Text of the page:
Linda Haigh, a.k.a. Hug-a-Bunch Annie, is Reno’s Retired and Senior Volunteer Program volunteer coordinator and the team leader for RSVP Clown- Arounds, as well as a participant in the ClownArounds performances. RSVP ClownArounds is a senior volunteer program made up of 18 volunteers, ages 55 and up. Each clown creates his or her personality for characters. Dressed in a red wig, white makeup and a Raggedy Ann-style outfit, Haigh can be heard singing, playing the piano and “just clowning around.” When she’s not performing, she is organizing future appearances, coordinating new clowns and searching out possible donations and additional funding.
Clowns are the universal sign for hope and happiness. We interact with all ages but concentrate on visiting children and seniors who are in the hospital and seniors in convalescent homes. Not only does this program bring happiness to our audience, it brings happiness to the volunteers and keeps them active both mentally and physically. It also helps to fight depression. One example is “Scooter,” who is 71 years old and rides a scooter in our performances.
What is the main challenge for this program?
When we began, we didn’t realize the costs for supplies. From the makeup and costumes to the stickers, candy, balloons and personal photos we give out, it all adds up. We’re always looking for possible donations of such items. Also, applying the makeup is a major challenge for us.
Applying the make-up?
Well, because we are seniors performing as clowns, we have to worry about wrinkles. It also takes about 1 1/2 hours to apply our makeup—it’s quite an art. I wouldn’t say I have fun putting it on, because of the time and intensity of it. As I said before, the biggest challenge is our wrinkles. As an older clown, when you put your white makeup on, you have to pull your skin and then worry about the wrinkles created.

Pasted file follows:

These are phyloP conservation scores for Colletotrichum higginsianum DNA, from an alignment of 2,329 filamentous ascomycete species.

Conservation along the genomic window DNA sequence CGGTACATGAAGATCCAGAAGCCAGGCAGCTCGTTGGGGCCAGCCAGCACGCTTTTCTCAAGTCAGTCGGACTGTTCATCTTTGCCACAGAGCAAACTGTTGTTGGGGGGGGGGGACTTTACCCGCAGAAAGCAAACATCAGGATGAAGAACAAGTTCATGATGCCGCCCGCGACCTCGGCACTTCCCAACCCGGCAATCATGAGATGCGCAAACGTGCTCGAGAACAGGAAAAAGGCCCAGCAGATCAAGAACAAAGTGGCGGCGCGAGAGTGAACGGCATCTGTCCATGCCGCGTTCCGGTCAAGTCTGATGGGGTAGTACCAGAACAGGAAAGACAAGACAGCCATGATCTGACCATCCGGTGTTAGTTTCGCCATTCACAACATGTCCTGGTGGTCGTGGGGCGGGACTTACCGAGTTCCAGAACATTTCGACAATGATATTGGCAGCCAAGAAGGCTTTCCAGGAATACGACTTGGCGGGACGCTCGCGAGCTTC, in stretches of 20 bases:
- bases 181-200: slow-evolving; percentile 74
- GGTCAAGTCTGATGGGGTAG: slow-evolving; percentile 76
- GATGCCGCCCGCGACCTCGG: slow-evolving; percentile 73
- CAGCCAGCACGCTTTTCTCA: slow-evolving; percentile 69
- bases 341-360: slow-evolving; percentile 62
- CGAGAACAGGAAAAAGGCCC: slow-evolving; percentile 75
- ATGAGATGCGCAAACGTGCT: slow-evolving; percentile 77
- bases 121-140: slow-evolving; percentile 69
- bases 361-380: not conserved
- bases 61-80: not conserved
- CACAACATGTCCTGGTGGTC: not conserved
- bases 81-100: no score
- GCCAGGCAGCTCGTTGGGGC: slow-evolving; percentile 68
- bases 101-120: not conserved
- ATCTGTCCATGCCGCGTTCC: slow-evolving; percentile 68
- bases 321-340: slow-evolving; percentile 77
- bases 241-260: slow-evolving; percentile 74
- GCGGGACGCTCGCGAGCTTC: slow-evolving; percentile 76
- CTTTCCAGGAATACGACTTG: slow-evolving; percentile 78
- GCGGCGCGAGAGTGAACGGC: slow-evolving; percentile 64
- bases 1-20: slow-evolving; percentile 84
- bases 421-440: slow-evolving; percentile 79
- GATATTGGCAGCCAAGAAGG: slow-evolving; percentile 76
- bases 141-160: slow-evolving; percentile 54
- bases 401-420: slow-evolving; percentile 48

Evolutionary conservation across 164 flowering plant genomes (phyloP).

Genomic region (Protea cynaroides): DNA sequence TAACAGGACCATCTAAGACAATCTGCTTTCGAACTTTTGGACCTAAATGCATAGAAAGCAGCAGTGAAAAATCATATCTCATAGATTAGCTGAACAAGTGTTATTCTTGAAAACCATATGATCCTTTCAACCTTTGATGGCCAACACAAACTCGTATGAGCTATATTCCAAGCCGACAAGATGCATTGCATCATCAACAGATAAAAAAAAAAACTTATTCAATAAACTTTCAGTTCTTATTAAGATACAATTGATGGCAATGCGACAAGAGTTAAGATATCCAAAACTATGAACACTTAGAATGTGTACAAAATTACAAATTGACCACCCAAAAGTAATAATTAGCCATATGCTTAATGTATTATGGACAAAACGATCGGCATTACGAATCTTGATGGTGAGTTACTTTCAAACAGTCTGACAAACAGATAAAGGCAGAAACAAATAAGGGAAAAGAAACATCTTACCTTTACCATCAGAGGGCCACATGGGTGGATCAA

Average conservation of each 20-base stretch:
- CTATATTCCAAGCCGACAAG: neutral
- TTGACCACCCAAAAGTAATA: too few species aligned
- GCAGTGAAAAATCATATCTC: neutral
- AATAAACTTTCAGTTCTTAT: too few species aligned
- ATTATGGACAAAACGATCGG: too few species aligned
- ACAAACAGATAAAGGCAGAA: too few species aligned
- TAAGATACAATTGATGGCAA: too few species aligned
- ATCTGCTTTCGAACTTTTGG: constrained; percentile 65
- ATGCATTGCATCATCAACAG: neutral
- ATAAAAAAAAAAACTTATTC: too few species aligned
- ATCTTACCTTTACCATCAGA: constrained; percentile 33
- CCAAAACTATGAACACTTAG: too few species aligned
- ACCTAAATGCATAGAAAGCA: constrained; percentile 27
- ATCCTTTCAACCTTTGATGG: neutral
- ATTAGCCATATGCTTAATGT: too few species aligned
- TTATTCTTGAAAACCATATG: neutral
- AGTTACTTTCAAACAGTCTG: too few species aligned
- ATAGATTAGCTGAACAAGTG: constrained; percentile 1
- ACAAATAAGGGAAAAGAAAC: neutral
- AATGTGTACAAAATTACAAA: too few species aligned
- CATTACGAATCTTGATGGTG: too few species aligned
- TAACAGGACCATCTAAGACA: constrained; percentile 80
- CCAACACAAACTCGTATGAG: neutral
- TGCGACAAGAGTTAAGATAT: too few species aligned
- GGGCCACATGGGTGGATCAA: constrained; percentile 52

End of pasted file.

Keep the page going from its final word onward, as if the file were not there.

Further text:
What makes it worth it?
Each person who we make smile or laugh makes it worth it. One performance comes to mind. We were performing for a group of seniors with Alzheimer’s disease. Many of them didn’t talk or sat off by themselves. In our audience, there was one man who had been deeply affected by Alzheimer’s. When we started playing the waltz music, he rose out of his wheelchair and proceeded in the most gorgeous waltz I have ever seen. He danced with every one of us. It was incredibly moving, and that we were able to reach him was amazing. That’s who we are.
Where does the funding for RSVP ClownArounds come from?
We receive both federal and state funding and are sponsored by The Sanford Center for Aging at the University of Nevada, Reno, The Corporation for National Service and a grant from Dr. Leo S. Buscaglia’s Felice Foundation.